While the official U.S. policy remained neutrality, Roosevelt’s rhetoric edged closer and closer to military intervention. As early as 1937, Roosevelt declared that aggressor nations such as Germany and Italy should be “quarantined.” Many Americans accused Roosevelt of trying to lead the U.S. into an unnecessary war.
By 1939, concerned by the expansionism of Germany, Italy, and Japan, Roosevelt began requesting billions of dollars to build up the U.S. naval fleet and bolster national defense. When the German invasion of Poland prompted Britain and France to declare war, the U.S. officially declared neutrality. However, Roosevelt persuaded Congress to revise the neutrality laws so that the cash-and-carry provision covered war equipment along with non-war products. This clearly benefited Britain and France because they dominated Atlantic shipping. By the end of the year, the U.S. was selling war products to Britain.
Germany responded to the change in U.S. policy by declaring unrestricted submarine warfare on U.S. shipping. In June 1940, Roosevelt declared that “the whole of our sympathies lies with those nations that are giving their life blood in combat against these forces (i.e., Germany, Italy, and Japan).” The next year, U.S. forces occupied Greenland and Iceland, ostensibly to protect U.S. shipping from Nazi submarines. However, these countries gave the U.S. a better position to aid Britain in violation of both its own neutrality laws and international law.
Urgings from Britain
Britain desperately worked to undermine U.S. neutrality and get the U.S. into the war, especially after the Nazis conquered France in June 1940. Britain was nearly bankrupt and could no longer take advantage of the cash-and-carry provision. Moreover, the British were under relentless assault from the German Luftwaffe. From this point forward, Roosevelt worked hard to sway public opinion in favor of the British and against the Germans.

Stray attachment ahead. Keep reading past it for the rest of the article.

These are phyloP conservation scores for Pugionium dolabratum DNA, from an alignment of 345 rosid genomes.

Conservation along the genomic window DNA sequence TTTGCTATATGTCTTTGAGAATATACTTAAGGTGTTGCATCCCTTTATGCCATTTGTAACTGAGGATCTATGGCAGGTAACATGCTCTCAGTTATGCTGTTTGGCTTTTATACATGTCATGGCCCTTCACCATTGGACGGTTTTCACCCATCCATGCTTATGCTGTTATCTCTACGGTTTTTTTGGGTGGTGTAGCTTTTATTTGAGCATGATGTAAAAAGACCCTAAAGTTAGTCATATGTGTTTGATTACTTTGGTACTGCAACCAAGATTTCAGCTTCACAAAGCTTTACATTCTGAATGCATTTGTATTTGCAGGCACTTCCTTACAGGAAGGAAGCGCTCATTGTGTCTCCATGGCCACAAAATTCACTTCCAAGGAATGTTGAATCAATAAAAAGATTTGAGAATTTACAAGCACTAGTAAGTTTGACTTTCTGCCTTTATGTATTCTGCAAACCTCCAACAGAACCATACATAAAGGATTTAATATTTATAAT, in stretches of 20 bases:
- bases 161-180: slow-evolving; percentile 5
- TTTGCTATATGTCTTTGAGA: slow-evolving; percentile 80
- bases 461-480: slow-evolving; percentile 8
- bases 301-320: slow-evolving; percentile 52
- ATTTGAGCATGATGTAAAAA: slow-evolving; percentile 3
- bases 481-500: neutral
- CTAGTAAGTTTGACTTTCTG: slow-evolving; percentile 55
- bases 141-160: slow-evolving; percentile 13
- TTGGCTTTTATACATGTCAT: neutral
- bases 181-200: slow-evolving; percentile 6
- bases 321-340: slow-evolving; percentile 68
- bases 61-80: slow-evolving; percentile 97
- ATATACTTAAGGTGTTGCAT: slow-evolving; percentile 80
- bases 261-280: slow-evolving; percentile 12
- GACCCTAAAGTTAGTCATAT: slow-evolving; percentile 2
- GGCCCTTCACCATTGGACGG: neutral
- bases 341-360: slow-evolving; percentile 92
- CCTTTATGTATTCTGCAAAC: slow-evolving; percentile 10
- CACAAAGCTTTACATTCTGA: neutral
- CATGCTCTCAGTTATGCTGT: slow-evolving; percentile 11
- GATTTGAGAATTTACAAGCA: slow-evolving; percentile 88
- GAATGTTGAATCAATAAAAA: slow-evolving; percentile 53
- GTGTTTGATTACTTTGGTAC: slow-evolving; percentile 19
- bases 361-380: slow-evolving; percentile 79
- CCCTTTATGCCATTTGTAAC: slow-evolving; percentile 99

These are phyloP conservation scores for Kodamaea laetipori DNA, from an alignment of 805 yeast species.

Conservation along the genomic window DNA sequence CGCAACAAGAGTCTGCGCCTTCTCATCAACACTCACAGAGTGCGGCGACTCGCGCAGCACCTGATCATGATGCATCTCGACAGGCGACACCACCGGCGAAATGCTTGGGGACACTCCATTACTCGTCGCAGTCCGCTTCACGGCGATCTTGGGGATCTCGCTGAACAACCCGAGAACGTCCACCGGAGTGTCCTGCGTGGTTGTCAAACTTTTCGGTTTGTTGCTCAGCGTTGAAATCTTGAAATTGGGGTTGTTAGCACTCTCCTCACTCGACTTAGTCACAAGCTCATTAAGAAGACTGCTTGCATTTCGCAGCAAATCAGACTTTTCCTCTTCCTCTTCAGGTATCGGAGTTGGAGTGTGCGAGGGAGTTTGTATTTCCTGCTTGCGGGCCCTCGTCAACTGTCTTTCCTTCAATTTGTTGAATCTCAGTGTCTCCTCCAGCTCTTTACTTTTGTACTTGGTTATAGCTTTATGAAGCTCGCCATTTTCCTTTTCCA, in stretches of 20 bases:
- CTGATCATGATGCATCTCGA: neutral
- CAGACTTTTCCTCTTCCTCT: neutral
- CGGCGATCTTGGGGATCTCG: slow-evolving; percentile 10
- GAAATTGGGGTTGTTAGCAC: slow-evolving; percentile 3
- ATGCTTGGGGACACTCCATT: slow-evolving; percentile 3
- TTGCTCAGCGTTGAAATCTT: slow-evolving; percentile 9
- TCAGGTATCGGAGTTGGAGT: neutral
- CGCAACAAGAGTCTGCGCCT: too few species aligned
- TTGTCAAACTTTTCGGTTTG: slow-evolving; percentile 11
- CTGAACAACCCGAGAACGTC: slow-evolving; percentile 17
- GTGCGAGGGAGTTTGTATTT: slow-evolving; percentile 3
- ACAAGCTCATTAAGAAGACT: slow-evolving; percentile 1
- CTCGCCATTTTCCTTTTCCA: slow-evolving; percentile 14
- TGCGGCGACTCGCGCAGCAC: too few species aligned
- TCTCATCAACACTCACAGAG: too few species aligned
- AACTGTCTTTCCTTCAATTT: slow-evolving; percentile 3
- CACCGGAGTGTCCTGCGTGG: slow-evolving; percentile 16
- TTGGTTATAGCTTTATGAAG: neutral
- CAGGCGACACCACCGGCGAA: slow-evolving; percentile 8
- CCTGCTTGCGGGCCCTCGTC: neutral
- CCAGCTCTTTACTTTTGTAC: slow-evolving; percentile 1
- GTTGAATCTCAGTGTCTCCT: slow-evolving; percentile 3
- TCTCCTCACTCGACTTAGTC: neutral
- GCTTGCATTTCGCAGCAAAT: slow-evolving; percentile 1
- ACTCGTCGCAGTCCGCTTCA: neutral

At Britain’s urging, Roosevelt got Congress to enact the first peacetime military draft in U.S. history. By the end of 1940, Roosevelt urged the U.S. to become the “great arsenal of democracy” against the Axis Powers of Germany, Italy, and Japan, despite the fact that the U.S. was not at war with them. This was Roosevelt’s first attempt to gauge public opinion on involvement, and to his dismay, most Americans still opposed entering the war.
In the fall of 1940, Roosevelt violated neutrality laws by loaning naval destroyers to Britain in exchange for leases on British military bases. The assistant secretary of state noted that Germany could have very well declared war on the U.S. for this. Roosevelt could have been impeached for effecting this agreement without congressional consent, which was unconstitutional. But instead Congress upheld Roosevelt’s decision by passing the Lend-Lease Act in 1941. This extended aid not only to Britain but also to China, and later the Soviet Union as they battled the Axis.
The “lend-lease” agreement violated U.S. and international neutrality laws, but Roosevelt went even further. In early 1941, British and U.S. officials began talks on how to best defeat the Axis Powers, even though the U.S. was not in the war. By the summer of 1941, the U.S. assets of the Axis Powers had been frozen, an embargo was imposed on the Axis, and the German and Italian consulates were closed. These were belligerent acts under international law.